The Place: A three-bedroom row house on one of the most desirable streets in Yorkville.
Anyone who’s been grieving the loss of Yorkville’s longstanding rooftop bar can breathe a sigh of relief: the patio formerly known as Remys Yorkville is finally reopening, albeit in modified form. Now called Montage, the building at 115 Yorkville Avenue has been turned into a fancy restaurant and lounge with designated members-only areas, access to which can apparently be purchased for a hefty annual fee. The restaurant won’t be open until later this year, but the revamped rooftop area—complete with private cabanas and bottle service—officially “premiered” last weekend, just in time for the end of TIFF and the beginning of autumn. As for the overall vibe, the Montage website offers this: “Fly to the moon and play among the stars up on this vast rooftop space limited only by our Yorkville neighbours and your imagination. Sit, stir or be stirred; the choice is yours.” So, there you have it. Judging by some other aspects of the website, guests can also expect lots of quasi-Roman symbology and sexy ladies smoking cigars.
Montage, 115 Yorkville Ave., 416-968-9429, montageyorkville.com
The Place: An unfurnished, three-bedroom unit for rent in Yorkville’s No. 10 Bellair Residences. In 2012, we featured a lower penthouse in the building.
Of all neighbourhoods in Toronto, one would think Yorkville would have the means to keep a few sidewalk trees fed and happy, but evidently not. A few days ago, the Star’s Jack Lakey pointed out the obvious: “Half the trees on the north side [of Bloor] have withered,” he wrote, “while about a third of the trees on the south side have given up the fight.” Lakey spoke to Toronto urban forestry manager Dean Hart, who theorized that the die-off was caused by this year’s unusually harsh winter, and particularly all the salt that was scattered on Yorkville’s sidewalks to combat the freeze.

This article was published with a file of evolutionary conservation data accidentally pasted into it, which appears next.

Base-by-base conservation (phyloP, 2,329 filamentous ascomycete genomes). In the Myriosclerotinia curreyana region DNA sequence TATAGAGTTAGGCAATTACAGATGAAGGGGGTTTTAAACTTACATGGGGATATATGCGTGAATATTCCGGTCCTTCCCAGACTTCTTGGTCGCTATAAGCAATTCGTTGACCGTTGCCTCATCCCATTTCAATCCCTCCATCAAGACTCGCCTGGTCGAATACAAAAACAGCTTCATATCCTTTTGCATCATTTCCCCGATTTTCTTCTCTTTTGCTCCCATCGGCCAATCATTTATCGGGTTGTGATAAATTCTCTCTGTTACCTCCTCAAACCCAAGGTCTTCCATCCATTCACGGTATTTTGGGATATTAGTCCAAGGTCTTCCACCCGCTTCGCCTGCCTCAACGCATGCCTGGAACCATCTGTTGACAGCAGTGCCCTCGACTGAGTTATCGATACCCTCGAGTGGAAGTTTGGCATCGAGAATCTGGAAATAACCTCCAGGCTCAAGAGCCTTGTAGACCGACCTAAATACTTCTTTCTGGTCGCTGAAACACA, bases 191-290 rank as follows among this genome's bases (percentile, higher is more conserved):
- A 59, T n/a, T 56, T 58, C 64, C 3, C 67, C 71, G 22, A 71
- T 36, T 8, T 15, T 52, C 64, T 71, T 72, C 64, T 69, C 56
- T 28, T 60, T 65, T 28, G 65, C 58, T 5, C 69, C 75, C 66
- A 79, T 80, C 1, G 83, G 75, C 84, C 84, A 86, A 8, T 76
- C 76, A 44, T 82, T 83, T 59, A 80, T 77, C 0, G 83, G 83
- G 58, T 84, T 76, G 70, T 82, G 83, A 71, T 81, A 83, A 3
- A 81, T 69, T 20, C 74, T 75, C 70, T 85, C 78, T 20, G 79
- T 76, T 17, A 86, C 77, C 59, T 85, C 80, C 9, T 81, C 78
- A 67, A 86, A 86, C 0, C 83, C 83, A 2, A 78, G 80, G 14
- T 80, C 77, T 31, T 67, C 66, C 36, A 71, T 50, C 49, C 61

That can’t be the whole story, though, because the poor condition of Yorkville’s foliage also attracted some notice back in 2012, when the Globe reported that many of the strip’s London plane trees, installed as part of a lengthy sidewalk-improvement project that was completed in 2011, were already totally bare of leaves and tangled up with stray plastic bags. The tree problems are especially perplexing because the Bloor-Yorkville Business Improvement Area invested in some fancy technology specifically to prevent this outcome. The tree planters between Bay and Church streets are outfitted with Silva Cells, special subterranean soil containers designed to give tree roots plenty of room to spread. But trees can’t live on money alone, we guess.
Address: 41 Berryman Street
Agent: Jonathan Ferrier, Royal LePage Real Estate Services Ltd., Brokerage
The Place: A brand-new backsplit filled with modern touches (zinc cladding, a home-automation system and a Scavolini kitchen, to name just a few), located steps from the Mink Mile.
In the annals of Toronto NIMBYism, this one is destined to become a classic. In a clever inversion of the usual script (wherein pitchfork-waving townsfolk complain about a developer’s plan to tear down an old building), some Yorkville residents are objecting to a businessman’s bid to move a heritage building into their community.